As you continue to practice coming into the present moment, making space to notice and ask questions, you will naturally become better at this in the moment and it will become more of a habit you can work into your morning or evening routine to deepen your learning and growth. This practice of being mindful will bring peace and it will grant others grace. Trust me, you will be closer to the human you want to be if you just get disciplined about slowing down. It’s hard and scary to step off that hamster wheel, but if you want to get intentional about your life, it is a requirement.
As we get better at acknowledging and accepting our reality instead of avoiding and excusing it, we can move into a space to learn and grow instead of carry and bury things. This is the practice that allows us to be more tolerant, compassionate, and loving. We have space to realize what we can and cannot control. What’s worth hanging onto and what we need to let go. In this place we can release old wounds and stories of who we are and what we’ve done so we can live more fully into the person we were meant to be. We start to realize that the beliefs we have drive the thoughts we think which influence our actions and our words…and that peace in the outer world starts with peace in our inner world.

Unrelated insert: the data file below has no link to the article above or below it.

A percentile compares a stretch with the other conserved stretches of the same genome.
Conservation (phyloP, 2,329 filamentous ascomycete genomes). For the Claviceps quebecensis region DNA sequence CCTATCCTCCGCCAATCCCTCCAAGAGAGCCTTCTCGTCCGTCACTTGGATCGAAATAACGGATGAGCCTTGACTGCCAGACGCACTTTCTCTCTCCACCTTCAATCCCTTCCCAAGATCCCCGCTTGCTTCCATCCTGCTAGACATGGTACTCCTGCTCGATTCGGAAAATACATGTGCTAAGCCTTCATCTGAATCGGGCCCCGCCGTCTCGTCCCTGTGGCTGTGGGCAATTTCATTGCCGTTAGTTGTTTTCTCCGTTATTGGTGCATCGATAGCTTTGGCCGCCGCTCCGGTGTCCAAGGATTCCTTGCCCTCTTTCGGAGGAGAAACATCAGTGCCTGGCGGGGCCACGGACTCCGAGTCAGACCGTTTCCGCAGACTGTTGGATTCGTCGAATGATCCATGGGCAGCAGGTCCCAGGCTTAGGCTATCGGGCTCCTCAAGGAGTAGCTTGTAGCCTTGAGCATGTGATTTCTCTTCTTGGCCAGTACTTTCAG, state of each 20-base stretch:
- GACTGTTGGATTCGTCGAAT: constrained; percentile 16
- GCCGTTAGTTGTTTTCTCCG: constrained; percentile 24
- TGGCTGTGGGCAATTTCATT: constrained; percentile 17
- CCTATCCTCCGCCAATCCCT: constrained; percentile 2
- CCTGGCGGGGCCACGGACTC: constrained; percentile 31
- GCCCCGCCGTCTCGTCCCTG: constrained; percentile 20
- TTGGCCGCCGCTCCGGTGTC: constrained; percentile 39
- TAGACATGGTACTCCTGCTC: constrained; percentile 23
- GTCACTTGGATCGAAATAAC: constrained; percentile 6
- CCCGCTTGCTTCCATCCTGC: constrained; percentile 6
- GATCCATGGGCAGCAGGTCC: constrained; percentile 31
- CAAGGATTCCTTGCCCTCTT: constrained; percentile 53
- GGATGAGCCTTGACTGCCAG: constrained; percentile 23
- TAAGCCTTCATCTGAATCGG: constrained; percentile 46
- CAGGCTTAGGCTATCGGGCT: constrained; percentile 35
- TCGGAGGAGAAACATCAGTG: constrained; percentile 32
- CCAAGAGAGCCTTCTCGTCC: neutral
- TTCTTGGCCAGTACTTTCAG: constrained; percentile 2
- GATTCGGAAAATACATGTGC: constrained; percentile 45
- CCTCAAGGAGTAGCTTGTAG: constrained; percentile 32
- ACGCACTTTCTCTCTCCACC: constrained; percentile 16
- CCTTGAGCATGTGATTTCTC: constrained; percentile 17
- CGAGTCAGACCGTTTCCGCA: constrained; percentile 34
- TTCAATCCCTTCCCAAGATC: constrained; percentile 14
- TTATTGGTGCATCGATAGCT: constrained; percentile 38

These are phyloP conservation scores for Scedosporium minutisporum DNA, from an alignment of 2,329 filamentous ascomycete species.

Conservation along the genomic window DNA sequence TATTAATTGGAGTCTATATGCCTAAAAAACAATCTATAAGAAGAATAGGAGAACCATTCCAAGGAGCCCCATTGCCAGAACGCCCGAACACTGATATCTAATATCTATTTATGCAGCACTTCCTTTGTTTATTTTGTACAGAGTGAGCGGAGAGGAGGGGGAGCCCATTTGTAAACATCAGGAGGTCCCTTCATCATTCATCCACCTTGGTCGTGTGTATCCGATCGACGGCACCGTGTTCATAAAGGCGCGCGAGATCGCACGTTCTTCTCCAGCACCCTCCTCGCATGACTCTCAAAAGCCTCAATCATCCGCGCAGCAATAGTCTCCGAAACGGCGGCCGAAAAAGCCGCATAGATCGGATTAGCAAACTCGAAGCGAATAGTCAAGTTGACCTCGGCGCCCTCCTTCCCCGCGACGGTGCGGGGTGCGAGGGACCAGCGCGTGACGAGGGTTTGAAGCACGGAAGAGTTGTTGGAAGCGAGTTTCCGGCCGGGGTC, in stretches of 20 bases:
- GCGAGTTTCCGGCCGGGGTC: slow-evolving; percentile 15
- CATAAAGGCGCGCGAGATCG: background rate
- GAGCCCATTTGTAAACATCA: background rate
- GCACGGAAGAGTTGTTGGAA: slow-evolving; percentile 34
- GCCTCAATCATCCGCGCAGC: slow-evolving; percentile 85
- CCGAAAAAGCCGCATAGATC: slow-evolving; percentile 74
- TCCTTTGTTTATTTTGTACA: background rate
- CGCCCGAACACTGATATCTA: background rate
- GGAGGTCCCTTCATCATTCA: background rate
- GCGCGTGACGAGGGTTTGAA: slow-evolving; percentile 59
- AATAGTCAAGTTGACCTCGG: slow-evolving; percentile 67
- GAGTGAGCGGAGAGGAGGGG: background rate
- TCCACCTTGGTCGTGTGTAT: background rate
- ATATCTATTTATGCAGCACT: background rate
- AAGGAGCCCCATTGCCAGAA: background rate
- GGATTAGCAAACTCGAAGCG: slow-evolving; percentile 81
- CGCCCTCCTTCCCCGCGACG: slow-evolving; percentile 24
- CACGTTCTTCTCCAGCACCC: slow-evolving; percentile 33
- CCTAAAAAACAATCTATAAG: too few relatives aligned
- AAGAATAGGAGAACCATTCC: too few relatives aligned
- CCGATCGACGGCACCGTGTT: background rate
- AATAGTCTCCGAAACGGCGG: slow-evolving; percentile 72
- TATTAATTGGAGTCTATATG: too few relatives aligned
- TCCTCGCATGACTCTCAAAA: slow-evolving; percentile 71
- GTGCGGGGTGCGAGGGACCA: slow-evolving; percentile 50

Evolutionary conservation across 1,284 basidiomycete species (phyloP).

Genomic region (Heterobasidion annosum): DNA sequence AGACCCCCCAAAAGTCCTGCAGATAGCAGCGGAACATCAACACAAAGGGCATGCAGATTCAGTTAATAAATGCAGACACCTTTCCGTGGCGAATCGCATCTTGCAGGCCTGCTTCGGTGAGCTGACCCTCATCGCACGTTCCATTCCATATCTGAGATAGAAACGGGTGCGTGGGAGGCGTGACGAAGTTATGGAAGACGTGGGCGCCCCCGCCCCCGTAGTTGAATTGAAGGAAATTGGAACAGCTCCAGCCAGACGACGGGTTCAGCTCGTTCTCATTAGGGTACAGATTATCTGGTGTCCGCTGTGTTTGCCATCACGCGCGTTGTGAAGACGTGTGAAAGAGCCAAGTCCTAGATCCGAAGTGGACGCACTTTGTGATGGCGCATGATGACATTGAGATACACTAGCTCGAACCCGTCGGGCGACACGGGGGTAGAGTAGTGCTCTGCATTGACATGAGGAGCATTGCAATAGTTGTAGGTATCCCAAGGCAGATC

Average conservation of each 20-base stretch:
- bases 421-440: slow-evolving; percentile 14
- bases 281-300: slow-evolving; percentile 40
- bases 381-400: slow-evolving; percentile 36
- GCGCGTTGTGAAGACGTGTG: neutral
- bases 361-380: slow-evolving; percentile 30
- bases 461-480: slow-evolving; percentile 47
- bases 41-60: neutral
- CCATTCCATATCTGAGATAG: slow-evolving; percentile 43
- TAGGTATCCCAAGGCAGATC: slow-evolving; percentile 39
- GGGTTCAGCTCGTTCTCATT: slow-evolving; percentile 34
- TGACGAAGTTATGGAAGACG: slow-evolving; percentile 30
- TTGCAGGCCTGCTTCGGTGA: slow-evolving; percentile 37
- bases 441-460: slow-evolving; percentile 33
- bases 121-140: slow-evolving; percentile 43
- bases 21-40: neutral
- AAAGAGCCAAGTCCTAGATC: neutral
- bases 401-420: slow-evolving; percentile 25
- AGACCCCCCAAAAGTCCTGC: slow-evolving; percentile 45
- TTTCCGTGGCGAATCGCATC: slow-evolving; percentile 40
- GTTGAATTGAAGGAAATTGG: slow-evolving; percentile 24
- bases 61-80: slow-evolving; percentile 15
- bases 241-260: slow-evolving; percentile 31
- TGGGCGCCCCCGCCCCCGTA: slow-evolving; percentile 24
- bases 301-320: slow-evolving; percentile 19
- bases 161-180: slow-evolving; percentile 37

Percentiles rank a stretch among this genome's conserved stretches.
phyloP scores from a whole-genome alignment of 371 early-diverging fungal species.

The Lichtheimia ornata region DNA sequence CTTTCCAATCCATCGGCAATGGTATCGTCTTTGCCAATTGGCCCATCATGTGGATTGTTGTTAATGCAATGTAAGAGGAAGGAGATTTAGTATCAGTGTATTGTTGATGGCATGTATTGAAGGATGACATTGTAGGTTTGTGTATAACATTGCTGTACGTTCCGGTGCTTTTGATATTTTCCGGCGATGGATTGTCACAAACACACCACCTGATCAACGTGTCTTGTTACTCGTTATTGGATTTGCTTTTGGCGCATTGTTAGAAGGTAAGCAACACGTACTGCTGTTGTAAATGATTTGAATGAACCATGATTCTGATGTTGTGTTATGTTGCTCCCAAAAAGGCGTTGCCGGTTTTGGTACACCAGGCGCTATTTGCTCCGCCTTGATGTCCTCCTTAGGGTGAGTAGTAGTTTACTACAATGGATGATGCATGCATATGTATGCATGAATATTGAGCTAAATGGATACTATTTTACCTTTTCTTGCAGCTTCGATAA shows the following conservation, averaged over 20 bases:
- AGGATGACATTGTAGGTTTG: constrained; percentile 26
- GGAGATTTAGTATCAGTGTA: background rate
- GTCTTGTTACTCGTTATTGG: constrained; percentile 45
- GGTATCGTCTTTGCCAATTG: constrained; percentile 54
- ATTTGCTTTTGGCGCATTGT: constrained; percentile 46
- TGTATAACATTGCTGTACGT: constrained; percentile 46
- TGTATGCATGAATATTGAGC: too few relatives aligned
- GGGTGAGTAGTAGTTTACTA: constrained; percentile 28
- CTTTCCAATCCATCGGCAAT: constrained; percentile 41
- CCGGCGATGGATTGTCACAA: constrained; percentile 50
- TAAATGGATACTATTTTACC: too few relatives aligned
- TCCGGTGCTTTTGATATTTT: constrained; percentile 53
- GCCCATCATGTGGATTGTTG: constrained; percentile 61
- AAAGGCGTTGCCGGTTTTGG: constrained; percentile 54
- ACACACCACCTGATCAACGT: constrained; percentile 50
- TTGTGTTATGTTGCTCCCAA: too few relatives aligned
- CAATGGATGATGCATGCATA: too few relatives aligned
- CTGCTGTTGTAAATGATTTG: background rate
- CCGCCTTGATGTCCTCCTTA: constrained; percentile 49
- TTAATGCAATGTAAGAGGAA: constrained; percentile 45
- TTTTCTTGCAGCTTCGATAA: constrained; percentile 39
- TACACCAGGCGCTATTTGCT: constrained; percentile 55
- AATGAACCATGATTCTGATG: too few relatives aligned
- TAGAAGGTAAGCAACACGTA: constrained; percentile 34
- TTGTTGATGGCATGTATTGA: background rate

If we want the world to be better to us, we have to be better to ourselves. The peace we are seeking does not come from others changing the way they treat us, it comes from us changing the way we treat ourselves. When you start to take ownership of your life instead of coasting, when you acknowledge and accept reality instead of avoiding it or making excuses, when you let go of what you are carrying and burying so you can learn and grow…that’s when it all shifts. That’s when you start your journey to your full potential. That’s when you move closer to the person you want to be. It’s a never ending journey and takes consistent work and practice, but it’s worth it because it’s the only way we create a better world.
Understand yourself and honor others friends. It’s the most important work you will do.
Written by: Lindsay Leahy, Dream Builder at The Restoration Project